2) Defining "economic justice" as "equality." One of the things that most bothers me about a lot of proponents of "economic justice" is that they define it in essentially Marxist terms--everyone must have basically the same. There's no reason, either biblically or ethically, to accept that definition, especially since the only way to obtain it is by coercive force, which in terms pretty much always results in the creation of a new privileged class. I think a much better (and achievable) definition is, "insuring that all people have at least the necessities of life, and the opportunity to better their situation if they choose." That doesn't mean unfettered capitalism, but it does mean that we should avoid income redistribution aimed not at providing for those at the bottom but at narrowing inequalities. Inequalities are absolutely inevitable given the disparities in individual abilities. But a system that prevents people from achieving what they can achieve, or fails to insure that all have the necessities of life, is one that is in need of fixing.

David Fischler
Woodbridge, VA

reformedpastor said...

That should be "which in turn pretty much always results in the creation of a new privileged class." Gotta learn to proof-read before hitting "post."

David Fischler
Woodbridge, VA

Fr. Chris Larimer said...

At least one confessional stance was taken in the 16th century about economics: The 39 Articles!

XXXVIII. Of Christian Men's Goods, which are not common.
The Riches and Goods of Christians are not common, as touching the right, title, and possession of the same; as certain Anabaptists do falsely boast. Notwithstanding, every man ought, of such things as he possesseth, liberally to give alms to the poor, according to his ability.

This, however, is mostly a corrective to the radical anabaptist communism that was making headway on the Continent.

Anonymous said...


I guess your point was that there must be something awry with this conference because though you know little about the other seven presenters; you do know that this goddess and reimagining person, Rebecca Todd Peters, is involved. We are indeed fortunate to have to have those such as you to keep us on the orthodox road.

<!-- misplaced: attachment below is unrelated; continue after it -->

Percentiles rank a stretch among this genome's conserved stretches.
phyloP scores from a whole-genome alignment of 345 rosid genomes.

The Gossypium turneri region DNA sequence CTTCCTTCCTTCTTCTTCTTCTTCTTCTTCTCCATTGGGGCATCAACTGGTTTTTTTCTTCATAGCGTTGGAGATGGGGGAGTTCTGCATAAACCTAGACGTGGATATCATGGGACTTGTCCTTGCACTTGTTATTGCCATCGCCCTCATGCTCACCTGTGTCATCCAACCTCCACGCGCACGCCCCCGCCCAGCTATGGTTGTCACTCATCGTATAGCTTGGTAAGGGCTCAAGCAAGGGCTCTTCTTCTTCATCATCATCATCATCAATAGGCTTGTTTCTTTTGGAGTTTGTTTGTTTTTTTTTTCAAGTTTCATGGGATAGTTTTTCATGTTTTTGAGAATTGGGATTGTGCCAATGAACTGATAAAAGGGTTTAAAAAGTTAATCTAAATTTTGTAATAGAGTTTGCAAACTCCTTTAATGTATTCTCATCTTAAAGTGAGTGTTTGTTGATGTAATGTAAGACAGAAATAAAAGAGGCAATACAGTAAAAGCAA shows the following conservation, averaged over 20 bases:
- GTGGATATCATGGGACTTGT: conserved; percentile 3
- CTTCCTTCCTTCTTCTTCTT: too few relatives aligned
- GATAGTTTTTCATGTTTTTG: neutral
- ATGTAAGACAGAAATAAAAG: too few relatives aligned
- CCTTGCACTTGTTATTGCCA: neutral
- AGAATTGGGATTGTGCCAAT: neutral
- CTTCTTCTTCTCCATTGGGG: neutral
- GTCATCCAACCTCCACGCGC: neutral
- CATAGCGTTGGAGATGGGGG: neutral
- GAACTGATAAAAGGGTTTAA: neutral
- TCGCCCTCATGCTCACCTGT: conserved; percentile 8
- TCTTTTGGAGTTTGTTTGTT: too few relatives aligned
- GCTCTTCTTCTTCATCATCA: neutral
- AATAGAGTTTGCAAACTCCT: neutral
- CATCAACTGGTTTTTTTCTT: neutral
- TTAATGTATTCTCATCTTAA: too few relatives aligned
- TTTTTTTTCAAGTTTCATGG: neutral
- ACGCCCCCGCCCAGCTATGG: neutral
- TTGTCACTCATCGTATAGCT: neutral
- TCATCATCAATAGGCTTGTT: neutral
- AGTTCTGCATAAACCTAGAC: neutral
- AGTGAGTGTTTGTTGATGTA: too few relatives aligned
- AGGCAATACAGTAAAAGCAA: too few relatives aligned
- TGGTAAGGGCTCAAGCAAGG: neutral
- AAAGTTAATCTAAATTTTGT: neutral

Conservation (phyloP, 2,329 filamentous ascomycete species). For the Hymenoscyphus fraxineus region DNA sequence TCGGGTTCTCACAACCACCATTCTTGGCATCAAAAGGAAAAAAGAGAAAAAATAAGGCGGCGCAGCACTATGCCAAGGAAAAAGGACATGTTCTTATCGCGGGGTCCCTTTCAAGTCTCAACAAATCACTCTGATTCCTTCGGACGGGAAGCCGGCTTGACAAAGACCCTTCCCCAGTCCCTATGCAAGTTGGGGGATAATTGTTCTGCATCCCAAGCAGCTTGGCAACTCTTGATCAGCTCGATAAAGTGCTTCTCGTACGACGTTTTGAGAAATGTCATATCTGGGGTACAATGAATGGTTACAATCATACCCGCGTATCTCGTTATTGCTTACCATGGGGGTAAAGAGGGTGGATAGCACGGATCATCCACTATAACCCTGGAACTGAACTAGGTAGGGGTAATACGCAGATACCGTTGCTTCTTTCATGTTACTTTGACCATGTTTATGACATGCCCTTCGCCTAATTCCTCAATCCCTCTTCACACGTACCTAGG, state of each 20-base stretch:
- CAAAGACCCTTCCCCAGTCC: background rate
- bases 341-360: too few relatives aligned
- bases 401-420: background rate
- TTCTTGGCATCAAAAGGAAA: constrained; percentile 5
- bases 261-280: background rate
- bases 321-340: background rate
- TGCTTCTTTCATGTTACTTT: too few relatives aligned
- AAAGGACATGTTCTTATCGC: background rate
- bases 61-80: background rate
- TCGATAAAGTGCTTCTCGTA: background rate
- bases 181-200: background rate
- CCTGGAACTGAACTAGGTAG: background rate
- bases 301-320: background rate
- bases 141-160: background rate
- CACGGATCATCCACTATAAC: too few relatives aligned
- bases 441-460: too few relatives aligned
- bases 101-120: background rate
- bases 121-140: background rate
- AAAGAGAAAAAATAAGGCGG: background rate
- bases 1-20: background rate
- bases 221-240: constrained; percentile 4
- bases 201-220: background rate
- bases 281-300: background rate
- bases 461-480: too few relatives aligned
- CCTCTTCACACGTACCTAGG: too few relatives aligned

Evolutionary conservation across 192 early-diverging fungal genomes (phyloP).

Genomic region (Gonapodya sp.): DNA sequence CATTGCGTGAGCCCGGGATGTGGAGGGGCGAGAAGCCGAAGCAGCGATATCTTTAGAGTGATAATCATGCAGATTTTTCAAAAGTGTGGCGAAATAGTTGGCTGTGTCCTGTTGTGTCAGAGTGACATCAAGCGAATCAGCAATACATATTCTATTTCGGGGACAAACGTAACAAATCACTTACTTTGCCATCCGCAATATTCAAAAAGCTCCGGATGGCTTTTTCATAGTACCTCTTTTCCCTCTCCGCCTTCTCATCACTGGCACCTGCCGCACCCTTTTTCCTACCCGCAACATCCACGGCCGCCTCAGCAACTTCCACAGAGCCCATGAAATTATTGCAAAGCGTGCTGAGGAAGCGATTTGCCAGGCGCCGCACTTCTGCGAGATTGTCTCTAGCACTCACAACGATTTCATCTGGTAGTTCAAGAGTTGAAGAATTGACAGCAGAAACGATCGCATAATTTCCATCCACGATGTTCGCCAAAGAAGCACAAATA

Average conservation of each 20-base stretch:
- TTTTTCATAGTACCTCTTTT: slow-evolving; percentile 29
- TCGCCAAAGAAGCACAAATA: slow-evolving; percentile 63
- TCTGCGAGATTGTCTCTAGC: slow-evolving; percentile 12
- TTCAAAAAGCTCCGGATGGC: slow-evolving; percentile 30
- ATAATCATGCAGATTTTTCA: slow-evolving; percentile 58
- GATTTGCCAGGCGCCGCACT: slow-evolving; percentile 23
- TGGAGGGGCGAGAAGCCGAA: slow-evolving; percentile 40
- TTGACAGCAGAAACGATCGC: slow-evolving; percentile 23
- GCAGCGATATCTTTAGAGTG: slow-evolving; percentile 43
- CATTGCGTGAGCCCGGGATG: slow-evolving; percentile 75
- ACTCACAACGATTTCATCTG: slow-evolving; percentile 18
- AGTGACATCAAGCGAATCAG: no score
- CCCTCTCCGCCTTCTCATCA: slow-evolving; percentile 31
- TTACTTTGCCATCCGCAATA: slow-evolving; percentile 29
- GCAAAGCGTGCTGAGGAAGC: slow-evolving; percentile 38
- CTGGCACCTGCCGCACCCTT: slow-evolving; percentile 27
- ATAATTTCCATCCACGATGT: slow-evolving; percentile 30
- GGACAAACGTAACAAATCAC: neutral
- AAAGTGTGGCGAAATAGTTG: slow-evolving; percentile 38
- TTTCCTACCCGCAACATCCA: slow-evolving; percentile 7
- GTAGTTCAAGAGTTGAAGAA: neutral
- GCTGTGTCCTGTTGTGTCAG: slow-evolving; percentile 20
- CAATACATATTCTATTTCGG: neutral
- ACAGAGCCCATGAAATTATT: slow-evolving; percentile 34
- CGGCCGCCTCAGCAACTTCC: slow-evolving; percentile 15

And you agree with Bonheoffer because many times the orthodox and evangelicals in the Presbyterian Church are trod all over by the power structures in the Church. Do I hear the violins the crescendos of the violins playing? I’ve been to General Assemblies and I’ve seen the war rooms on both sides. Clouds are gathering I am sure for the 2010 assembly. And this is what Bonheoffer was writing about?

John McNeese
Ponca City, OK

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Kattie W. Coon said...

I agree with what J.G. said (what Viola just deleted). It's too bad Viola chooses to go after the messenger rather than the message.

I'll quote J.G.’s comment:

"I doubt Bonheoffer was referring to the internal squabbles that divide the church today.

Not with bombs falling, and mass killings going on, and peoples being marched to concentration camps, all this brought about by the powers that sought to control the church.

That would be like a child crying, not because it is hungry, but because it ate too much.

We have become fat and lazy in our wealth, and we think Jesus was calling us to change our hair style.

Dom Helder Camera may have been a liberation theologian, but he was also a man of God. The revolutionaries that wanted "liberation" by the force of arms all go shot. Nobody even remembers their names. But we all remember Dom Helder, and the message of the Gospel as he preached it remains.

I doubt if God will be taking any sides at the GA."

Huntsville, Al

John said...

I just found a post at Witherspoon Society which is pertinent to the discussion on Economic Justice:

A Puritan's advice ... on health care reform
Hear these wise words, and challenging, written by the Puritan, Gov. John Winthrop, in his sermon, “A Model of Christian Charity,” said to have been addressed to the ship-load of fellow Puritans in the “Arbella” on their way across the Atlantic Ocean to settle the Massachusetts Bay Colony:

"We must delight in each other; make others’ conditions our own; rejoice together, mourn together, labor and suffer together, always having before our eyes our commission and community in the work, as members of the same body. So shall we keep the unity of the spirit in the bond of peace."

What have our conservative friends done to the American Christian heritage? And when will progressives claim their authentic heritage?

+ Love + John A Wilde + Whitesboro NY + The John A Wilde Blog + "Let us realize the arc of the moral universe is long but it bends toward justice." -- Martin Luther King, Jr. (the speech containing this famous quote is found at

Fr. Chris Larimer said...


The unity of the Spirit & bond of peace was the burden of fellow believers caring for one another. You know that as well as I do, and it's disingenuous to try and twist the New Jerusalem theology of the puritans into an argument for a secular welfare state.

Viola Larson said...